Colin McDonald

Colin McDonald


Wethersfield Connecticut

Currently Playing In:






Eligible for draft:








2nd round (51st overall), 2003


203 lbs.

Probability of Success
  • D


2002-03: Played for the New England Coyotes of the EJHL Led the EJHL in scoring in with 58 points (28 goals, 30 assists) Earned EJHL Offensive Player of the Year Award and league MVP honors and was also named the MVP of the Top Prospects Tournament in 2002. Earned Hockey Night In Boston Junior Player of the Year.

McDonald Interview July 2003:

2003-04: Selected to the U.S. National Junior Team Evaluation Camp (August 2003) but did not make WJC team.  Named to the Hockey East All-Rookie Team.

2004-05: His sophomore season with the Friars was interrupted by a knee injury but before that occurred he was a point per game player and the go-to guy in Providence’s line up. Upon his return, Providence experienced a late season run after not winning a game in his absence. In the playoffs, McDonald played center.

2005-06: Statistically his best college year, new head coach Tim Army allowed the club to open up more offensively which played to McDonald’s strengths.  Appeared at Edmonton’s prospect camp in the middle of June.

2006-07: In his final season with Providence College, McDonald tallied 13 goals and 17 points in 36 games. He finished with 43 goals and 77 points in 135 games as a Friar.

July 2007 Audio Interview

2007-08: This marked McDonald’s first season of professional hockey, which he spent with the Springfield Falcons (AHL). In 73 games, he recorded 12 goals and 23 points, along with 46 minutes in penalties.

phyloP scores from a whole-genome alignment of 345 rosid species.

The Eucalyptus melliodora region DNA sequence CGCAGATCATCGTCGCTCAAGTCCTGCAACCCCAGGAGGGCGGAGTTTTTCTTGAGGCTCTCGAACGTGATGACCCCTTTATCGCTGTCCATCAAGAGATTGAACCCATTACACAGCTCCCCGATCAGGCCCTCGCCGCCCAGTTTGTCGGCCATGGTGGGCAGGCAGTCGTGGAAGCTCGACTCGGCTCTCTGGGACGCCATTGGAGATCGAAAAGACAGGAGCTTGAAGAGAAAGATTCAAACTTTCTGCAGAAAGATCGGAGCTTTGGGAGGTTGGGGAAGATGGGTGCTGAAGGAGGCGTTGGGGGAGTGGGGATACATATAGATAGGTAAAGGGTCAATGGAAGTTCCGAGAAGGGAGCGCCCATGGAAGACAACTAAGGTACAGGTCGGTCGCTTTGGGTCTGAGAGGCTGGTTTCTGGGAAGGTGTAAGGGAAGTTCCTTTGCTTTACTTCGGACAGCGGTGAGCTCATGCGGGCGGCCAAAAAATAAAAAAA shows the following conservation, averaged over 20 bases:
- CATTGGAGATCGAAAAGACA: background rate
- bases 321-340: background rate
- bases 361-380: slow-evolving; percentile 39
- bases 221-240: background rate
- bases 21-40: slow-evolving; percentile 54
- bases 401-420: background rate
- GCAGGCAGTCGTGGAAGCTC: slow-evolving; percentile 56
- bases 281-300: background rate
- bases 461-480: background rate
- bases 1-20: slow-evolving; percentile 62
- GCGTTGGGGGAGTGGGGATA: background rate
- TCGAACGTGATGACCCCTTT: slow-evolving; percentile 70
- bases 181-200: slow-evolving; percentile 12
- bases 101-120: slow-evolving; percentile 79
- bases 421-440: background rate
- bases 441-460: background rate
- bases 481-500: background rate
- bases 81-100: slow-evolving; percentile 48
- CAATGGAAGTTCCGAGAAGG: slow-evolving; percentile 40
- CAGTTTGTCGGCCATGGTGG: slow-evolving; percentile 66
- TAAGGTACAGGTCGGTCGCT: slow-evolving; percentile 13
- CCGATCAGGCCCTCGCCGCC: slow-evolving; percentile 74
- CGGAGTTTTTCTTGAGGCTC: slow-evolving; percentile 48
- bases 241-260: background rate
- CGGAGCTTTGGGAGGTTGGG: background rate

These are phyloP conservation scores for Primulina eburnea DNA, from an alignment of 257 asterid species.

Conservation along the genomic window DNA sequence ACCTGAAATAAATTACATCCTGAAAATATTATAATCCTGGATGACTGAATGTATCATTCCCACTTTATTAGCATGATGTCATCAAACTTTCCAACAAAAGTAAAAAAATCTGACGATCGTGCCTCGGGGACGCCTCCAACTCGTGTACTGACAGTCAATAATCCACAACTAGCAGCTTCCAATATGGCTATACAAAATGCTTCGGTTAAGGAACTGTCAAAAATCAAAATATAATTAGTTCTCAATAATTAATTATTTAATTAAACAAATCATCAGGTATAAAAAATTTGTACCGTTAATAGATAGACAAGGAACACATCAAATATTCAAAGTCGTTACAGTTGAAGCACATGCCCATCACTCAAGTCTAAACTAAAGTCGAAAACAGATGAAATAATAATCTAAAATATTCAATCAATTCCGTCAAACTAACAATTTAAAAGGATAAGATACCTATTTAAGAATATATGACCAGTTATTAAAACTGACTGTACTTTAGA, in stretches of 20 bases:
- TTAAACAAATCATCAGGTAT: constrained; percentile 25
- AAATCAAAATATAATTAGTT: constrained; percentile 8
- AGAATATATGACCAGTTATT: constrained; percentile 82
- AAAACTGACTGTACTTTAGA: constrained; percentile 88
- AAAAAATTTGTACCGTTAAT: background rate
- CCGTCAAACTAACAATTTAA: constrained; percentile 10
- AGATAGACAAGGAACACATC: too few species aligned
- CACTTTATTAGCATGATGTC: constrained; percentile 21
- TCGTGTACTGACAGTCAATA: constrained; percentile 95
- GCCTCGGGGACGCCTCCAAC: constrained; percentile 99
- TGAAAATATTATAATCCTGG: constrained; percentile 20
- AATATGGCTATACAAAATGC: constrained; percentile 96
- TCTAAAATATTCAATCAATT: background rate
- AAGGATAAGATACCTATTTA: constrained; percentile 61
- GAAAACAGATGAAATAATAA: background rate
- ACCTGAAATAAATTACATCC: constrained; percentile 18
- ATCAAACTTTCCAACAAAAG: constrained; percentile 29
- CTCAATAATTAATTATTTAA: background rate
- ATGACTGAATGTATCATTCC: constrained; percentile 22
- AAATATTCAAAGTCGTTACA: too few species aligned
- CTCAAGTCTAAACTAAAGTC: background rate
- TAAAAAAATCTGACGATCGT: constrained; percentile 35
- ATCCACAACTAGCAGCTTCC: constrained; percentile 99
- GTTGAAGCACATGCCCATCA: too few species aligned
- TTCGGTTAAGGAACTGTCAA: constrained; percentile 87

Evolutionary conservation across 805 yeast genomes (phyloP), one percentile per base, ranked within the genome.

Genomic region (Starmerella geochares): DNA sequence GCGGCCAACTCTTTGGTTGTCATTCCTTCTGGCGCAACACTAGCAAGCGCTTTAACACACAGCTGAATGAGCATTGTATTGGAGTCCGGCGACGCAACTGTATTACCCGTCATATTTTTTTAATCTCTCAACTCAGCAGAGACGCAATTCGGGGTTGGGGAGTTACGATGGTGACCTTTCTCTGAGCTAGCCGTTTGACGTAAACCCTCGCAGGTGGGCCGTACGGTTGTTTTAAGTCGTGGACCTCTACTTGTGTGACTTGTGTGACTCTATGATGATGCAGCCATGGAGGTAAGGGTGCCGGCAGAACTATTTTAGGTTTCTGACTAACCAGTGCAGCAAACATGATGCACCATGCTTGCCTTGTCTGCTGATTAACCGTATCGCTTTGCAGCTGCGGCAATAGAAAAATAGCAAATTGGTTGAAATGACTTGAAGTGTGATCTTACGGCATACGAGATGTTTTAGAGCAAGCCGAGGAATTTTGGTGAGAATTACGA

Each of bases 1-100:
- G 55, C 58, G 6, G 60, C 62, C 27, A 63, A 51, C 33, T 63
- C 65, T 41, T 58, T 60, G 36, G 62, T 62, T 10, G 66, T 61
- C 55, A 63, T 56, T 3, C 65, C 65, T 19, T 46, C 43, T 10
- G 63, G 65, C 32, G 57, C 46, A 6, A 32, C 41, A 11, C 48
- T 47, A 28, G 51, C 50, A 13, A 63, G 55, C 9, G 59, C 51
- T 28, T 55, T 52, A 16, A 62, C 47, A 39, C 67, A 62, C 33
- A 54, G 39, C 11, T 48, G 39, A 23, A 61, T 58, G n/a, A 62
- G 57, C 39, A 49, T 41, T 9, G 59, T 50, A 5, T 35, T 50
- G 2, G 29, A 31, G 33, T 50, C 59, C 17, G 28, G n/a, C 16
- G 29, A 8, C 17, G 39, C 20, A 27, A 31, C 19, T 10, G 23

Talent Analysis

McDonald has good physical skills and a deadly accurate shot but he needs to get himself into better position to use the shot more effectively. He is strong and aggressive down low and in the corners, goes hard to the net and brings a positive work ethic and energy to the table.  However, he wasn’t supposed to be an energy player as a pro, he’s supposed to be a scorer.  Another high character person, well-spoken and charismatic personality; very Jarret Stoll-like.

A critical year coming up for McDonald as it’s the last of his entry-level contract. He was a jack-of-all-trades for the Falcons last season but has to establish himself as a top-six player in the AHL this year.  

Swedish Report

by pbadmin


After having covered many of the more talked about Swedish prospects in this column, it’s now high time to mention some longshot prospects. Every now and them, a long-shot prospect arrives from nowhere and makes it to the NHL.

When you’re picked 221st overall, no one – perhaps not even the management of the team that drafted you – expects you to make it. But there’s a small chance, and with enough determination you might just make it.